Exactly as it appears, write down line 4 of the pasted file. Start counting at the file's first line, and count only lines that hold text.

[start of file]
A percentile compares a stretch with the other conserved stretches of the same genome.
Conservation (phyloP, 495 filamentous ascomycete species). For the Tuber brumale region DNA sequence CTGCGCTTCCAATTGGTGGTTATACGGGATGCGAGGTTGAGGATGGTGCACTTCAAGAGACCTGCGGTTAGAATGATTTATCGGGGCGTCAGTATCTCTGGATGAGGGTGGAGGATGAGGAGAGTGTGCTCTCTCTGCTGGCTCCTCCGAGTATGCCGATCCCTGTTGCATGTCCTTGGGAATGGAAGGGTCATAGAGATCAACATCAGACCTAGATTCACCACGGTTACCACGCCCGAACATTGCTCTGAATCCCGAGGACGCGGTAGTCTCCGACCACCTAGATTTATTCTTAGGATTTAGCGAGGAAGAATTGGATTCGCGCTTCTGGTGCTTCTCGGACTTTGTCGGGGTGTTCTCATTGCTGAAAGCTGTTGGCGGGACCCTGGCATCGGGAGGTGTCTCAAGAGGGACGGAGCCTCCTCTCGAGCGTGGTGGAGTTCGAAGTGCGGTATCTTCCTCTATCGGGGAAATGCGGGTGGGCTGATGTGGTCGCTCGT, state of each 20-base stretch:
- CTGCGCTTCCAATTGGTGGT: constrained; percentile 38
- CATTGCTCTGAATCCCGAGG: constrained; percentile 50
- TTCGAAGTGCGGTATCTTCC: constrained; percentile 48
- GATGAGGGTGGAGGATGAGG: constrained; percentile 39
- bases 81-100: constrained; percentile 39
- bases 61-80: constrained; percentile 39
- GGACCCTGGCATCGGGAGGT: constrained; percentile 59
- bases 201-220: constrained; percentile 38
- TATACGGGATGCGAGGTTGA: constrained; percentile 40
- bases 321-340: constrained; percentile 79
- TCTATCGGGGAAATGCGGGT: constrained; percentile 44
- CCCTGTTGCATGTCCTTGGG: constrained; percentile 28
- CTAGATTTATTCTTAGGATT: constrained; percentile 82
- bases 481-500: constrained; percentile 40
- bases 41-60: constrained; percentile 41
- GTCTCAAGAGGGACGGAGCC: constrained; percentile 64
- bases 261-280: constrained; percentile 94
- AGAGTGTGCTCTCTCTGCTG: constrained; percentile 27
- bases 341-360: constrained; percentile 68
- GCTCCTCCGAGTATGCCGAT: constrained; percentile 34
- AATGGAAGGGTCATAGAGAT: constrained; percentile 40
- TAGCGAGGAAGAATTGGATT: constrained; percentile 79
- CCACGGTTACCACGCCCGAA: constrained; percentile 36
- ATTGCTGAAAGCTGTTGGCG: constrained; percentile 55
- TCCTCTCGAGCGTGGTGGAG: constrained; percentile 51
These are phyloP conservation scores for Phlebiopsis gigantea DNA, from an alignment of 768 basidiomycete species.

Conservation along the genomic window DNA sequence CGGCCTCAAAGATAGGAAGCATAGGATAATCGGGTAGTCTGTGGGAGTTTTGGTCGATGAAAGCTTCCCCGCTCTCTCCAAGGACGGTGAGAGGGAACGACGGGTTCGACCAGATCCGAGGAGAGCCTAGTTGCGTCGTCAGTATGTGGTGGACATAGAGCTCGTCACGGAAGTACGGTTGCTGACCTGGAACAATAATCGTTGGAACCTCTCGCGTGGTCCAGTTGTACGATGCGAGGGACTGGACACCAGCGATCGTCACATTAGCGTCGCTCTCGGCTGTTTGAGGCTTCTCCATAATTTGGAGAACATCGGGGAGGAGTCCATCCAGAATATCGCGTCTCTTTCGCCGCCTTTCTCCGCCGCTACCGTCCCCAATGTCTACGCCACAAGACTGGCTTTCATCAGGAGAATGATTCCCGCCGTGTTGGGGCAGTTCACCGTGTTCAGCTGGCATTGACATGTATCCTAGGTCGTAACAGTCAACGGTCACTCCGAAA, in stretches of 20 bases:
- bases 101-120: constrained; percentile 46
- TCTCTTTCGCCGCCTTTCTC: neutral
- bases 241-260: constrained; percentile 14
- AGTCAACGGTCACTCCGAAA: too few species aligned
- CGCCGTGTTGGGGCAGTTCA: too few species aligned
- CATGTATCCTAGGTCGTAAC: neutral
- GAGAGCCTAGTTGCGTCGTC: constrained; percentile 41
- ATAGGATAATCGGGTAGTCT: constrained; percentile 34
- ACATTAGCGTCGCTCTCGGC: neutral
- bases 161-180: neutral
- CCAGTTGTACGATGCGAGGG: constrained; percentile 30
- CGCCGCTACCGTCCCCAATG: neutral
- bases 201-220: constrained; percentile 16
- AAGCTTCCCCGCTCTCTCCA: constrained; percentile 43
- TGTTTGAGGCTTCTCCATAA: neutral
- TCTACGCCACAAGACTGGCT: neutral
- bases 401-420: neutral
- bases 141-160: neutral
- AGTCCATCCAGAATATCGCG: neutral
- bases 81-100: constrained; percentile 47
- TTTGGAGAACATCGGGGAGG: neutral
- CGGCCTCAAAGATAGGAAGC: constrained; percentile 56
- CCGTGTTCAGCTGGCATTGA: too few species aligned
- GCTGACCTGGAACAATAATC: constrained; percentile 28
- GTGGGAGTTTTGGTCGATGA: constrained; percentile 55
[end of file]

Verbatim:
- CATTGCTCTGAATCCCGAGG: constrained; percentile 50